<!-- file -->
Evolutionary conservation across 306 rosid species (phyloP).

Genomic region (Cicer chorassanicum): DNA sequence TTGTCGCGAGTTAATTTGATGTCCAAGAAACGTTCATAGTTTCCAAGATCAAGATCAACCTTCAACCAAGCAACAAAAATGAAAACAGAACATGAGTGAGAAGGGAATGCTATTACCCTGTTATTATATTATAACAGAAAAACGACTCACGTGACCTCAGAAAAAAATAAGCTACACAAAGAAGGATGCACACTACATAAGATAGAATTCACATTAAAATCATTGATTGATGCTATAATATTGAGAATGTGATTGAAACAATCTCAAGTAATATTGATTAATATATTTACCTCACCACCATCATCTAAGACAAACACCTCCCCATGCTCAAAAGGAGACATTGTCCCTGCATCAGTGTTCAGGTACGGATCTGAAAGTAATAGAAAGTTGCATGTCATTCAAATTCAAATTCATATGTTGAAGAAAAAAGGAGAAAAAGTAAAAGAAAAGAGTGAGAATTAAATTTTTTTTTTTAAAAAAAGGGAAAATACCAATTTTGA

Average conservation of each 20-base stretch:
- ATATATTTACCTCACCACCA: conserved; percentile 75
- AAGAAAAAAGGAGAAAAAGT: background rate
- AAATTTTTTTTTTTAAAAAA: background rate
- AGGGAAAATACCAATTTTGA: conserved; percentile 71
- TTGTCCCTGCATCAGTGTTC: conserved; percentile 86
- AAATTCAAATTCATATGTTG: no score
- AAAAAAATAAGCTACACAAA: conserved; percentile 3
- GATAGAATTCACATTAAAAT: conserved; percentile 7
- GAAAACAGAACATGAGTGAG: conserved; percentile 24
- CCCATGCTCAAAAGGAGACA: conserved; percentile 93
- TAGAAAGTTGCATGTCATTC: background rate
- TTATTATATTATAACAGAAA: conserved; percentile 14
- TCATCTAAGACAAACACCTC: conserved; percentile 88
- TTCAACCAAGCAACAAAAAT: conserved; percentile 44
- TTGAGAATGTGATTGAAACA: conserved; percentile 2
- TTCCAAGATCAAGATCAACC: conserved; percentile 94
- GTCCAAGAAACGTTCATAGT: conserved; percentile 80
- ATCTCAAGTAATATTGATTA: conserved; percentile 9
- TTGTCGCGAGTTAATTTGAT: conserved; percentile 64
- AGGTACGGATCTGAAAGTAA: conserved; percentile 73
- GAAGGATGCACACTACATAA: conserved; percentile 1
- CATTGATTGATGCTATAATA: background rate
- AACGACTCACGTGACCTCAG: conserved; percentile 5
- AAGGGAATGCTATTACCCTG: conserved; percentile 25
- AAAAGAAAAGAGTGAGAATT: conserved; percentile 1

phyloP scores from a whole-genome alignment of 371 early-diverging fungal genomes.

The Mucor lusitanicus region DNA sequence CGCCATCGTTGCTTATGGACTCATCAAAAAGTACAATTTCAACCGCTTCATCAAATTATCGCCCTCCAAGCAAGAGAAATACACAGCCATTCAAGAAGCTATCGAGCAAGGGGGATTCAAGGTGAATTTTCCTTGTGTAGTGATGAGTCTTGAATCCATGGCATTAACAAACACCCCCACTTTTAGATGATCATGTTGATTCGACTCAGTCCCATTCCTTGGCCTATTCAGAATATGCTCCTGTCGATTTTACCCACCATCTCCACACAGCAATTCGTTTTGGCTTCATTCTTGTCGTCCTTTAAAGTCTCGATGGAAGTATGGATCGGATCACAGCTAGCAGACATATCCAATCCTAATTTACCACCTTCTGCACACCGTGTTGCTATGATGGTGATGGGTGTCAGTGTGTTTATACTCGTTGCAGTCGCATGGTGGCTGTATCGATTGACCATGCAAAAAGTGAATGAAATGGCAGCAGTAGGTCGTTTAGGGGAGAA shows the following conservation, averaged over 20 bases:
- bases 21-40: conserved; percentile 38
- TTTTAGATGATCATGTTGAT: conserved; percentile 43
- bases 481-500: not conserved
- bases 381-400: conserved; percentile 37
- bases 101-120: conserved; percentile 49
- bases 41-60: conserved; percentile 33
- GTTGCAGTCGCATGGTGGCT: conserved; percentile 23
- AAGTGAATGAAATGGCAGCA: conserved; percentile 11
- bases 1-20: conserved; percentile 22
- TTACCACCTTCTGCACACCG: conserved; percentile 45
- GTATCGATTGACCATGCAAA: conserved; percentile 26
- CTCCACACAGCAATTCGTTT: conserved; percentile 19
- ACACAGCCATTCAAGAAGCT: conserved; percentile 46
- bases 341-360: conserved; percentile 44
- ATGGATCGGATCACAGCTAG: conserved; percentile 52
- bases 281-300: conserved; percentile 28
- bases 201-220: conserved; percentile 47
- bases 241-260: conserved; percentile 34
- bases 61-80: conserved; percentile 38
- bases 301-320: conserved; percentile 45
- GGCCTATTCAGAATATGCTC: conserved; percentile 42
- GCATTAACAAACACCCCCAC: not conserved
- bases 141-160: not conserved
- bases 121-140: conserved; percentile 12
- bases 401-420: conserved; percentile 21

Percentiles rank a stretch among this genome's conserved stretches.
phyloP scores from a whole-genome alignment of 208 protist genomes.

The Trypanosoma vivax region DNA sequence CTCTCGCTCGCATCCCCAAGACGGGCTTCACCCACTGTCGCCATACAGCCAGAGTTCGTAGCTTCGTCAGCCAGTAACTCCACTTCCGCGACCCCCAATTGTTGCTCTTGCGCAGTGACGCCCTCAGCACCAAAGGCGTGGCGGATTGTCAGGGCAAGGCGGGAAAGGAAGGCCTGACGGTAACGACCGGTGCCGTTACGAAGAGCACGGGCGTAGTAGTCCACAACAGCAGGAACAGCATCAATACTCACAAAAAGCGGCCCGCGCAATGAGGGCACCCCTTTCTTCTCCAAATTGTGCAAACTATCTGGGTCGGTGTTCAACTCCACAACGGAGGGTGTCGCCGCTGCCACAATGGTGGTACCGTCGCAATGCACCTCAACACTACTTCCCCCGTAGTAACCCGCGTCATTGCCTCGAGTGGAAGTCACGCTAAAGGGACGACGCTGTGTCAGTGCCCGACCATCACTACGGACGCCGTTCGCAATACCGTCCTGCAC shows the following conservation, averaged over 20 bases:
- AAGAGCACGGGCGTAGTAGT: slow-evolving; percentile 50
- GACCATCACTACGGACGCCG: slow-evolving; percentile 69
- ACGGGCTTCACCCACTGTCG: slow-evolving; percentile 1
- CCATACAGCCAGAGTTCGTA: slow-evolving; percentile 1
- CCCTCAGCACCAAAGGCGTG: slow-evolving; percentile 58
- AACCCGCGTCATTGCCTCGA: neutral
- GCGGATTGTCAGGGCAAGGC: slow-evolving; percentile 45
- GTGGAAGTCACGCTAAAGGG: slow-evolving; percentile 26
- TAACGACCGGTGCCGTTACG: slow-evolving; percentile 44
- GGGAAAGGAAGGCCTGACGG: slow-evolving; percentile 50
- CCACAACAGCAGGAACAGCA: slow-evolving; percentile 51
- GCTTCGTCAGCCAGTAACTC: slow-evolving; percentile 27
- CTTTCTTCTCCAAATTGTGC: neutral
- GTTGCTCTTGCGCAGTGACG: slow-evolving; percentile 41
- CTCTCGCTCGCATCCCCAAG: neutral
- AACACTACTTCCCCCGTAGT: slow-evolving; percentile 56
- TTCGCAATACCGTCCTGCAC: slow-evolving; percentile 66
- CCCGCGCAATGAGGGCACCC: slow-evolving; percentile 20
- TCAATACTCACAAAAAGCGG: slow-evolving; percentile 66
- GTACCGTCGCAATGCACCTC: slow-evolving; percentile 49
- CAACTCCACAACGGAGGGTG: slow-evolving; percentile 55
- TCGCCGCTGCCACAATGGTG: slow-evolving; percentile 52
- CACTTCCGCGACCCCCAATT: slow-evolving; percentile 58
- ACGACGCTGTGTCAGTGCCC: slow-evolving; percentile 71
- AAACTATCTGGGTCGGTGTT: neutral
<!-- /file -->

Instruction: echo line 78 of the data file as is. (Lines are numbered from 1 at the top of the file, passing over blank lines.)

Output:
- GTACCGTCGCAATGCACCTC: slow-evolving; percentile 49